Name: Charlotte Illsley
Occupation: PhD Student
Institution: University of Plymouth
What are you currently using CELLINK technology for? (Please specify what you are using)
I am working with Dr Bing Hu from Peninsula Dental School, at the University of Plymouth, to develop a novel skin equivalent system that is able to mimic functional human skin. We are currently using CELLINKs INKREDIBLE+ bio-printer to develop this skin substitute, which will be used as a testing platform to screen extracts from native plants and seaweeds from different locations in Cornwall, England, for powerful skin care applications.
Skin is the largest organ in the body accounting for around 15% of adult body weight. It is a complex multi-layered structure which plays an important role in maintaining homeostasis and providing protection from the external environment. The skin comprises three layers, epidermis, dermis and hypodermis with each component performing specialist functions. If any of these components malfunction, it usually results in undesirable conditions from a rash, to cellulitis, or even cancer.
Creating skin substitutes through 3D Bio-printing also allows us to move away from alternatives, meaning that we can work with an increasing number of small to medium enterprises within Cornwall through Agri-tech, developing ethical organic and local products and increasing opportunities for local companies. As part of the Agri-Tech Cornwall project, a three-year, £10 million initiative, funded by the European Regional Development Fund and Cornwall Council, we are collaborating with Cornish cosmetic companies and using our skin testing platform to help develop and screen their products and extracts for anti-aging or ROS scavenging properties that could be used for the UV protection of skin. By scientifically proving that there are topical applications of plant extracts through testing on our skin substitutes, the project would help increase the value of the plants grown to produce raw materials for the cosmetic and eventually medical sector – bringing more money to growers in this very rural area of the UK.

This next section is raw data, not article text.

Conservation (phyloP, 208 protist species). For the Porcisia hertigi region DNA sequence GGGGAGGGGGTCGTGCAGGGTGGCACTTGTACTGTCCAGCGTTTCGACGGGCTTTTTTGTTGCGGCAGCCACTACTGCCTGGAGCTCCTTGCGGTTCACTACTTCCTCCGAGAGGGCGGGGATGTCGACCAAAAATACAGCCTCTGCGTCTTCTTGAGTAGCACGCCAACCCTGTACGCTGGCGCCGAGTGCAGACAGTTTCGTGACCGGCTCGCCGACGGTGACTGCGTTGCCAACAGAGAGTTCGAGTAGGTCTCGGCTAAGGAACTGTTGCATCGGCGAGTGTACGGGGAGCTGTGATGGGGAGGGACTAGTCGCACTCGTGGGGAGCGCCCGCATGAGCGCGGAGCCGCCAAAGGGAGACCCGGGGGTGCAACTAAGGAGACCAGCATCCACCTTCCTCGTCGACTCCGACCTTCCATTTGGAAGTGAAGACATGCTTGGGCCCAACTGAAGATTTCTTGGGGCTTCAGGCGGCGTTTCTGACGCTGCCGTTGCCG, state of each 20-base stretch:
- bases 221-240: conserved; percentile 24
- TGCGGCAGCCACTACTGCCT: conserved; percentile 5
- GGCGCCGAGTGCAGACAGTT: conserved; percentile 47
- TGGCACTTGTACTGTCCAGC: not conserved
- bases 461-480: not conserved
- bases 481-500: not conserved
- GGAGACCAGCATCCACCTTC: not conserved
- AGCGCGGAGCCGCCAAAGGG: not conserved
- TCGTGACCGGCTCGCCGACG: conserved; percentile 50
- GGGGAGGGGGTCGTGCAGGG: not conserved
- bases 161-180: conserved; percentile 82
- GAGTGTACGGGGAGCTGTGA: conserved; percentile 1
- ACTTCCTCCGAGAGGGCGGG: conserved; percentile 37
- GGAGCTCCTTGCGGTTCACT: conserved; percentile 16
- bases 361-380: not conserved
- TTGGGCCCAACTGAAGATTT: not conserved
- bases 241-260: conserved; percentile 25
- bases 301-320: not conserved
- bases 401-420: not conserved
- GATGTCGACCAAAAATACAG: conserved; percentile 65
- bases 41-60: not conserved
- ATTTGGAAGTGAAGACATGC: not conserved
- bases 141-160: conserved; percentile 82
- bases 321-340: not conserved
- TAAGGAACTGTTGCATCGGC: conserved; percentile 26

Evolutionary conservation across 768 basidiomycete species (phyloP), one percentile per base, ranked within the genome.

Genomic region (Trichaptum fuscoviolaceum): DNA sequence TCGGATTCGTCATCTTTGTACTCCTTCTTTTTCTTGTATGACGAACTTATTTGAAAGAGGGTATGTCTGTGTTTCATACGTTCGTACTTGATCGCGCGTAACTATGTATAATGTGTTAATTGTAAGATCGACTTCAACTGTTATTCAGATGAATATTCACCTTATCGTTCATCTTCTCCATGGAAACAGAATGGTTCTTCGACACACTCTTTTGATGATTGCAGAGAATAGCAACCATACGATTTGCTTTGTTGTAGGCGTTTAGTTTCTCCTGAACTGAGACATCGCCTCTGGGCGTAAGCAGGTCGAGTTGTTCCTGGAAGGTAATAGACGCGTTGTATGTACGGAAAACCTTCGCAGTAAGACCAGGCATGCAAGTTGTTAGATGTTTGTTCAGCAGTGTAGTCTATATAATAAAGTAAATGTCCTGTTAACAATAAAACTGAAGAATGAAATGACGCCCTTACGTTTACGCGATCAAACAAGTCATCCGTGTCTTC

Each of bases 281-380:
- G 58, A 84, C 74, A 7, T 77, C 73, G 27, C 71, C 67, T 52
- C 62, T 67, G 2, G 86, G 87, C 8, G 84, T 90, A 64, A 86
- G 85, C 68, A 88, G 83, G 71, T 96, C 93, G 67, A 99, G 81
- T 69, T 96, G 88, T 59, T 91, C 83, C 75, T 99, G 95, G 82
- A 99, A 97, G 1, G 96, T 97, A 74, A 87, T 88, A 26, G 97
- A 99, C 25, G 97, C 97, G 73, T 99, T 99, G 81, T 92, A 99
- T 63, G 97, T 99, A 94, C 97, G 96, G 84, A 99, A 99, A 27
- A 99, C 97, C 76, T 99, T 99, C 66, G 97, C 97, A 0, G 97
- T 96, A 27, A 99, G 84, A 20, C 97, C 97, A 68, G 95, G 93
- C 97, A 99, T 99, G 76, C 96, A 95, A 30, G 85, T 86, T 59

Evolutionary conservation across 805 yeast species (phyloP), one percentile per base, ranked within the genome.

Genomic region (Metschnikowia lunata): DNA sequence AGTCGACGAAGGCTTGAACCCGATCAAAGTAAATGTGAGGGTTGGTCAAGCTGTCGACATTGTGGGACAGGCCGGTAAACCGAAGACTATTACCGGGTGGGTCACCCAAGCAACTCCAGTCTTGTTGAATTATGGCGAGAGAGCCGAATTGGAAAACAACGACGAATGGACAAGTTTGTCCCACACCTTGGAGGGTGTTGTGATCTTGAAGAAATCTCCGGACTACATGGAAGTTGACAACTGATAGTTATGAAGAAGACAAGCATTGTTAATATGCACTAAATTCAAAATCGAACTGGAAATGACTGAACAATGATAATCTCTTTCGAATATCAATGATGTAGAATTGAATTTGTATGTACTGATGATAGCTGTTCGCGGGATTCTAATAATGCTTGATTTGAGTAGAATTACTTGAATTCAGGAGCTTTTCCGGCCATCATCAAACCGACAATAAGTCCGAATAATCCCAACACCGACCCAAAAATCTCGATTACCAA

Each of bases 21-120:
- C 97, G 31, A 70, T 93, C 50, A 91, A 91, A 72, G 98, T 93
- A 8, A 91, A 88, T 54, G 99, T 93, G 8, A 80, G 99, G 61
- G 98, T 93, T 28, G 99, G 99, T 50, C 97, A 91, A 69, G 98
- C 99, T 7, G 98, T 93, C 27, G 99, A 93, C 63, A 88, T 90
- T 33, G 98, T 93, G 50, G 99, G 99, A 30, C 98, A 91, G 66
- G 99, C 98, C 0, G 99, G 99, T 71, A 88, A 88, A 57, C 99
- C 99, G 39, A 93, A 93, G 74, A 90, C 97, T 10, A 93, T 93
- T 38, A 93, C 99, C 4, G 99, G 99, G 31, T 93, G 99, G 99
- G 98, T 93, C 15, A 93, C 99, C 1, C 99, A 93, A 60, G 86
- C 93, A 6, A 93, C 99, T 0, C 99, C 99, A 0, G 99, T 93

What sparked your interest to work with 3D Bioprinting?
My interest in bio-printing was sparked by my PhD studies in tissue engineering, working to develop a novel skin model. My role as a Research Associate within the Agri-tech project has allowed us to explore this skin model further, integrating the use of bio-printing. There is currently a massive market for skin-engineered substitutes, but to the best of our knowledge, there is currently no skin model that is able to mimic all aspects of the skin. The 3D bio-printer is a great start to helping us on the long road of testing to enable this to happen by combining with an Organ-on-a-Chip skin platform that is currently under development in our University.
What future projects are you hoping to use CELLINK technology for?
We are currently developing the skin model for the topical applications of skin care products. But we are excited to investigate the molecular mechanisms of different extracts from native Cornish plants and their effect on skin aging and UV protection as part of the Agri-Tech project. Skin cancer is such a prevalent condition affecting a wide variety of individuals, especially in the South West of England. The idea that a native Cornish plant extract could confer UV protective properties is very exciting.
What do you find to be most exciting about working with 3D Bio-printing?
For me, the most exciting thing is working with cutting-edge technology and the potential to really make a difference to the lives of so many people. 3D bio-printing could be utilised for so many aspects of healthcare, from use for skin grafts where the printed substitute could be implanted in a wound site or printed directly allowing the healthy part of the skin to provide nourishment to the graft. The application for personalised medicine within bio-printing is also a huge opportunity, as each step allows it to be an obvious application of this technology. Bio-printing within the Agri-tech project will hopefully advance drug and cosmetic testing by helping to create a skin substitute with full functionality of native skin. It’s wonderful to think I’m part of a team that is working to make this happen.